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Karate has, in many ways, became a microcosm of the austere society in which it was forged, particularly due to its transformation into a recreational activity during a period of radical military escalation and profoundly influenced by Japanese budo culture. Karate flourished as a ritualized and rule-bound practice in pre-war Japan, ascending to the apex of popularity in a University environment. Foreign interest in budo gradually increased during Japan's post-war period until it became firmly entrenched in Western culture by the 1960's.

 

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While classical Tegumi represents the plebeian-style grappling techniques of old-Okinawa, Hanshi McCarthy also saw fit to seek out, collect, study and include many of the two-person drills he had located in his research of various South East Asian combative traditions (including Silat, Arnis, and southern quanfa; i.e. Southern Praying Mantis, White Crane, Monk Fist & Wing Chun etc.). These practices help develop timing, awareness and sensitivity — especially at close range — using the hands, elbows, knees and head. From this, a unique collection of Kote-, Kashi-, and Tai-gitae/tanren (arm-, leg-, and body-conditioning), kakie (pushing hands), checking and trapping drills were systematized and included in his teaching curriculum.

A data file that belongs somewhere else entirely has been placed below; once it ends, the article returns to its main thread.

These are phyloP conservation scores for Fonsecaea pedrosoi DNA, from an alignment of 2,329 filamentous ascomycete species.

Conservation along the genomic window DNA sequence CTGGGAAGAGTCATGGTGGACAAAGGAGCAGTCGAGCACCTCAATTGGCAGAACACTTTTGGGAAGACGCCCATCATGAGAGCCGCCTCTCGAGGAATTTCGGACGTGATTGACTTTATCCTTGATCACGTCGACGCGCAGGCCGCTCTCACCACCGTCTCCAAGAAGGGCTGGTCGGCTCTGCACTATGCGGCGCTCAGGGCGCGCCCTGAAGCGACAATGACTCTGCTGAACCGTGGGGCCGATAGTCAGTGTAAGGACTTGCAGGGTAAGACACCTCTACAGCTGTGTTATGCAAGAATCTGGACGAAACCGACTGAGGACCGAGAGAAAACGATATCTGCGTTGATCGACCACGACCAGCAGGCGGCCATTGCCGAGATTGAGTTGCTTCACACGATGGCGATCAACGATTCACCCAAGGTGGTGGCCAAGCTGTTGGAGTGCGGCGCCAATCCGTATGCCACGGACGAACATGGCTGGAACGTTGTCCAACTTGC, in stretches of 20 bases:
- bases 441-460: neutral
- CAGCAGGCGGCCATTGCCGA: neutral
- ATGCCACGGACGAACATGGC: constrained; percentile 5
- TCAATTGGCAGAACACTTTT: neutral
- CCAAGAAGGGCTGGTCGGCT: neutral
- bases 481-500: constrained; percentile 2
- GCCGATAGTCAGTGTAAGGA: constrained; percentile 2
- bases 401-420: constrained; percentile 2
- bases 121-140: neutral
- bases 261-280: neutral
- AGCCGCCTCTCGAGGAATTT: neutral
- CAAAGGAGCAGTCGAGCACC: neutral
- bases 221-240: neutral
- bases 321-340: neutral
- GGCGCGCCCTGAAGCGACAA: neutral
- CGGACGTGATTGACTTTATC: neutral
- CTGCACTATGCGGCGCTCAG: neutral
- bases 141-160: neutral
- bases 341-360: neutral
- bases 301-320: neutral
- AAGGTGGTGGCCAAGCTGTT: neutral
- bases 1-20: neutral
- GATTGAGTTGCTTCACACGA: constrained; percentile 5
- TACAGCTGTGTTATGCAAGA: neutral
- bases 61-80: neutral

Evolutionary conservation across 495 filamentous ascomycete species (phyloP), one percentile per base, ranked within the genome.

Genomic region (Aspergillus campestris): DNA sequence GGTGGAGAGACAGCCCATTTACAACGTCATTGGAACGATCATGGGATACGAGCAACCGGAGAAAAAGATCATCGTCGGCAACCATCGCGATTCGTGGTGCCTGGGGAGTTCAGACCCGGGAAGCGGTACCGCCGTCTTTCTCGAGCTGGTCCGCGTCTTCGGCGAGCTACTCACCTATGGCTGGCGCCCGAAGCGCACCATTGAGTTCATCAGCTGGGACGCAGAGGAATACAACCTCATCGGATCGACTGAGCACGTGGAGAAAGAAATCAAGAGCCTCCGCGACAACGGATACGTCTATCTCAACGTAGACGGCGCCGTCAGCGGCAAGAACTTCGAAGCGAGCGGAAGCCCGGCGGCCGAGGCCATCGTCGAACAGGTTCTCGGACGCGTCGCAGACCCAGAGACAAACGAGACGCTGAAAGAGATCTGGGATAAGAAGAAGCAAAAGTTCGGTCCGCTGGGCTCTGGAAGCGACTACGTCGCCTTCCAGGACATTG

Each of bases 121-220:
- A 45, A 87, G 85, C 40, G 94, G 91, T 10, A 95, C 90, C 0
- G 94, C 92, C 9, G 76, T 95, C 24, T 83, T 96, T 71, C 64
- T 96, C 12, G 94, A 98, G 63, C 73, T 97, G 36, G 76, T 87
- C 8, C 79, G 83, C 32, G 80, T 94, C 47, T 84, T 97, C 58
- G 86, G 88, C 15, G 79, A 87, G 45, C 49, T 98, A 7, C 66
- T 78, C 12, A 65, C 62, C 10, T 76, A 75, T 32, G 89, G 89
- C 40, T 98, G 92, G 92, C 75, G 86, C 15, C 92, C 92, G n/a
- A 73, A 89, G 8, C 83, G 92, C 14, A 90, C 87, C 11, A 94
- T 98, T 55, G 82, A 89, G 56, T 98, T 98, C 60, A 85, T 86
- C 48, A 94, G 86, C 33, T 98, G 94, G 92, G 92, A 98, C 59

Read More........

While classical Tegumi represents the plebeian-style grappling techniques of old-Okinawa, Hanshi McCarthy also saw fit to seek out, collect, study and include many of the two-person drills he had located in his research of various South East Asian combative traditions (including Silat, Arnis, and southern quanfa; i.e. Southern Praying Mantis, White Crane, Monk Fist & Wing Chun etc.). These practices help develop timing, awareness and sensitivity — especially at close range — using the hands, elbows, knees and head. From this, a unique collection of Kote-, Kashi-, and Tai-gitae/tanren (arm-, leg-, and body-conditioning), kakie (pushing hands), checking and trapping drills were systematized and included in his teaching curriculum. 

 

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